The last mile for rabies elimination in Latin America

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There is no doubt that the regional program for rabies elimination across Latin America has been a success. Since the vision of an end to human deaths from rabies across the region was first conceived in 1983, human rabies case numbers have been falling dramatically, at more or less the same rate ever since.  Yet the last mile is always the hardest. No less than four different dates for the elimination of rabies have been set and each one missed. Why is this?

recent perspectives piece written by the Pan American Health Organization provides valuable insights. Offered as lessons learned to benefit other regions starting on this journey, the authors candidly discuss what could have been done better.

One critical observation is that goals were set without a full appreciation of the vastly different capacities of countries to be able to deliver rabies control activities. Additional technical and financial support supplied to the trailing countries in recent years, particularly in Haiti, Guatemala and Bolivia are improving the regional situation dramatically.

Missing media item.
The global rabies situation in 2016. Reproduced with permission from WHO’s Weekly Epidemiological Record, 17 Feb 2017, p77-78
The global rabies situation in 2016. Reproduced with permission from WHO’s Weekly Epidemiological Record, 17 Feb 2017, p77-78

Unless consistent and sufficient canine vaccination scale efforts can be maintained and good programme monitoring and surveillance can provide the data to demonstrate the impact, rabies freedom will not be achieved. Many Latin American countries have long benefitted from dedicated rabies vaccine budgets and cost-saving vaccine procurement mechanisms, but others have struggled and access to vaccine for these countries needs to be formalised to benefit the whole region. High expenditure on human PEP is observed and should be expected even many years after the human cases have fallen to zero.

SIRVERA, the surveillance database established by PAHO for the regional program has been an enduring symbol of collaborative efforts, but large data gaps in it persist. Collection and analysis of the data required to ensure that elimination of human cases can be documented requires additional effort and funding.

To some degree the rabies program has become a victim of its success. As cases have fallen, so too has awareness of the disease, which threatens the success achieved so far. In the last mile of elimination attempts there is no room for inefficiencies and the authors point to several ways that limited resources could be spread further by examining the cost effectiveness of each segment of a program to make sure all are optimal. There are lessons learned from outside the region, such as the use of cost saving intradermal regimen for PEP and surveillance techniques that could be valuable.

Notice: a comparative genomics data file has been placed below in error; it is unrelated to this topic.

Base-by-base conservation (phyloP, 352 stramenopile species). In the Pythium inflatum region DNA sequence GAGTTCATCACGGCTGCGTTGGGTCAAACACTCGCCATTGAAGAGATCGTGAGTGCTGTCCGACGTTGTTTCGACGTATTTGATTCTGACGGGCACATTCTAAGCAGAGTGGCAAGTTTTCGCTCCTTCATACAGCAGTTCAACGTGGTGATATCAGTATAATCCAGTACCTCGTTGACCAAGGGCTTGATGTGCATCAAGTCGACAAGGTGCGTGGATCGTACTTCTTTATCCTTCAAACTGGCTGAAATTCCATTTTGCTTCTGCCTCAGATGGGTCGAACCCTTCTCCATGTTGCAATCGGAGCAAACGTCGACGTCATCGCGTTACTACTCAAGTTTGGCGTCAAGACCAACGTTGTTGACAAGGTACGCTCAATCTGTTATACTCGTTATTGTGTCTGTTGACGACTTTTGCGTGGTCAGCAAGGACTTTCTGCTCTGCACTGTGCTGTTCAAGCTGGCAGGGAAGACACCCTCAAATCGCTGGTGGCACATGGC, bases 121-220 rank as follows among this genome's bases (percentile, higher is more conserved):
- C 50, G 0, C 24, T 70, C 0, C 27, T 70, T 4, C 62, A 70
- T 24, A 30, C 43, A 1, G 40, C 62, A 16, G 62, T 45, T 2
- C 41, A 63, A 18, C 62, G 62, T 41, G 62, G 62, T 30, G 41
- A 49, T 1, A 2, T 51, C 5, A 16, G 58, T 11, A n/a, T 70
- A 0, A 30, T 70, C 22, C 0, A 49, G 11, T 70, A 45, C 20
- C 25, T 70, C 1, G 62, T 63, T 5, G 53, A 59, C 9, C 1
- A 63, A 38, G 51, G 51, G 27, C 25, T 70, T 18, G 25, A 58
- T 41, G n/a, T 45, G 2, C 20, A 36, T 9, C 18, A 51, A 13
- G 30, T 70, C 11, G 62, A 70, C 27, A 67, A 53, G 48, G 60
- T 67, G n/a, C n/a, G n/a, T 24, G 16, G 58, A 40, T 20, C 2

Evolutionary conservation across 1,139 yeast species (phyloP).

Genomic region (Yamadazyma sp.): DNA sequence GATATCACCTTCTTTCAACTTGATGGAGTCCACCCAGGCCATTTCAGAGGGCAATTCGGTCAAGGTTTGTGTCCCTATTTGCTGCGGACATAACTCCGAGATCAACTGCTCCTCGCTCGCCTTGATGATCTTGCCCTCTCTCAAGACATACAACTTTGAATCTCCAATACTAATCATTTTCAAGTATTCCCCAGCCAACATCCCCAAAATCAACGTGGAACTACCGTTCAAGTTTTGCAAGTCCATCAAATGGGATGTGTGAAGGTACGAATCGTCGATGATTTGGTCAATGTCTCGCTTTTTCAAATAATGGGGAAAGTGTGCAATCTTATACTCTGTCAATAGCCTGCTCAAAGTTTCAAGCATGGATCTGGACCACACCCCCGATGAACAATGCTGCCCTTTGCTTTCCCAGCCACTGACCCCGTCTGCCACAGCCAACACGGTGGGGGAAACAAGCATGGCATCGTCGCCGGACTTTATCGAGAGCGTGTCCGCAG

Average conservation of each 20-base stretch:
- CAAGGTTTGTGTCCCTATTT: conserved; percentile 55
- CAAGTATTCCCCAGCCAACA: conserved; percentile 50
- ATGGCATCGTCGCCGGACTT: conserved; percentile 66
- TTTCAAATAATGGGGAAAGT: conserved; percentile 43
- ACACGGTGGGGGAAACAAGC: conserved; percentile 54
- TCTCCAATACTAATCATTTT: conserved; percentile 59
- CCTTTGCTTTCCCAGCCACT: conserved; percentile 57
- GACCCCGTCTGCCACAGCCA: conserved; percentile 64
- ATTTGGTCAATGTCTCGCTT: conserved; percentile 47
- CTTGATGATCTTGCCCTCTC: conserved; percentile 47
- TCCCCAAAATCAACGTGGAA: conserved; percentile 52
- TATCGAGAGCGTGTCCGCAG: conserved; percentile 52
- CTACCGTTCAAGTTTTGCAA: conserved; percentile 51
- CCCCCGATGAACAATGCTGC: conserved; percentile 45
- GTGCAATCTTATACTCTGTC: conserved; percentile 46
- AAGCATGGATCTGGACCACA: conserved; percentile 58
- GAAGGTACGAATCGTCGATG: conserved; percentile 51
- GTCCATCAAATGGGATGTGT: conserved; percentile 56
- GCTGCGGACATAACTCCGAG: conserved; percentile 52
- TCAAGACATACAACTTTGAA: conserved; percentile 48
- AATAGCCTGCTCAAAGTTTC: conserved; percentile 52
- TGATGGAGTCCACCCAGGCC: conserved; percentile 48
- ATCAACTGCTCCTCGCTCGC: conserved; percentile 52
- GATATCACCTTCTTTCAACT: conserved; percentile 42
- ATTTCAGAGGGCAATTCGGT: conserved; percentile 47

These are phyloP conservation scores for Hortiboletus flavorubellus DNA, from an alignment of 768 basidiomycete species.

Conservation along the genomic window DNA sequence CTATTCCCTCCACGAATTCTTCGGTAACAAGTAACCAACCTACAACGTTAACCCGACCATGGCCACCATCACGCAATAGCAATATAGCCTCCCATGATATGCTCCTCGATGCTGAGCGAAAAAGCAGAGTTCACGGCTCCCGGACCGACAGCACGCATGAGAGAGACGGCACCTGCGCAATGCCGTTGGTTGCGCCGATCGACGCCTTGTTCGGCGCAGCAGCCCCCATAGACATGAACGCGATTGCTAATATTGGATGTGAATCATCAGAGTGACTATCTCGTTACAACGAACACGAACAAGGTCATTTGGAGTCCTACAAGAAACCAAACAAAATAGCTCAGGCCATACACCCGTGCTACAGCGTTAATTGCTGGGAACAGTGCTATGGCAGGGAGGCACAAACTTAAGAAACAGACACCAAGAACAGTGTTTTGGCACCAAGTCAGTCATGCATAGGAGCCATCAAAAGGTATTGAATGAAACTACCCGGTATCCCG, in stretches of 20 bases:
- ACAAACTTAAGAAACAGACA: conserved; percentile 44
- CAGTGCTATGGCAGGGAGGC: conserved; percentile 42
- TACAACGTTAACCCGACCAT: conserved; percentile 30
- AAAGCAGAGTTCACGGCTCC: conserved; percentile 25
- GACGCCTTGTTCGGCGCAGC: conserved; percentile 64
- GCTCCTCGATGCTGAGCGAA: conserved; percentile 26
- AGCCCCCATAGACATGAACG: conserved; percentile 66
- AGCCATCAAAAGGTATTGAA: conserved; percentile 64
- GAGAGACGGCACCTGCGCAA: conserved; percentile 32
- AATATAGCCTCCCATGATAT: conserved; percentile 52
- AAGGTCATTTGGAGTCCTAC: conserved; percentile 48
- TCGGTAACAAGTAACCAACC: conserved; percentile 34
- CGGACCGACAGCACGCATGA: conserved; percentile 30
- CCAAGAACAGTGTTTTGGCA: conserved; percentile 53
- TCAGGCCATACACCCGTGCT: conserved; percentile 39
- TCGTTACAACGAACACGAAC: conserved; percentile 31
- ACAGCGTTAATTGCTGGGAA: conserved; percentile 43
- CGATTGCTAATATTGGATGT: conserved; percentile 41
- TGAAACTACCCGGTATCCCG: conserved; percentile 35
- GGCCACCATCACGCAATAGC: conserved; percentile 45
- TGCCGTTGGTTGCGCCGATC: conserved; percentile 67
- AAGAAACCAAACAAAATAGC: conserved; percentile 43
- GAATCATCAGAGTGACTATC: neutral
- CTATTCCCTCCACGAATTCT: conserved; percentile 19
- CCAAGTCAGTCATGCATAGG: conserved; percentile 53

Rabies currently remains in the top three zoonotic diseases prioritises by both Ministries of Health and Ministries of Agriculture across Latin America, and ways to integrate its control into that of other diseases to ensure sustainability are being explored.

The threat of emerging diseases is managed is quite different from endemic diseases, and in Latin America now (as in Europe and North America before) we are seeing the evidence that canine rabies has transitioned from endemicity to a re-emergence threat. Areas in Argentina, Brazil, Peru and Nicaragua withoutcanine rabies for years have seen a few new cases in dogs in recent years. Canine rabies is now a re-emerging threat in some areas, particularly those bordering those few areas where endemic transmission persists. Reintroduction events necessitate rapid, emergency measures to ensure that re-establishment does not occur, but the main focus should remain on eliminating those last foci of endemic transmission to protect the whole region..

Capacity building, particularly in surveillance and rapid response, can clearly benefit the control of a large number of diseases. Together with a detailed understanding of the capacity strengthening priorities, the integration of canine rabies control into the “Plan of Action for the elimination of neglected infectious diseases and post-elimination actions 2016– 2022” should deliver the new impetus, and the resources, to reach rabies elimination across the whole region by 2022.

Contributed by Louise Taylor (GARC), Marco Vigilato (PAHO) and Victor del Rio Vilas (PAHO, and now University of Surrey, UK) based on PAHO data and the recent publications: “Tribulations of the Last Mile: Sides from a Regional Program” by Del Rio Vilas et al. Front. Vet. Sci. (2017) 4:4. and “Building the road to a regional zoonoses strategy: A survey of zoonoses programmes in the Americas” by Maxwell et al. PLoS ONE (2017) 2: 3: e0174175.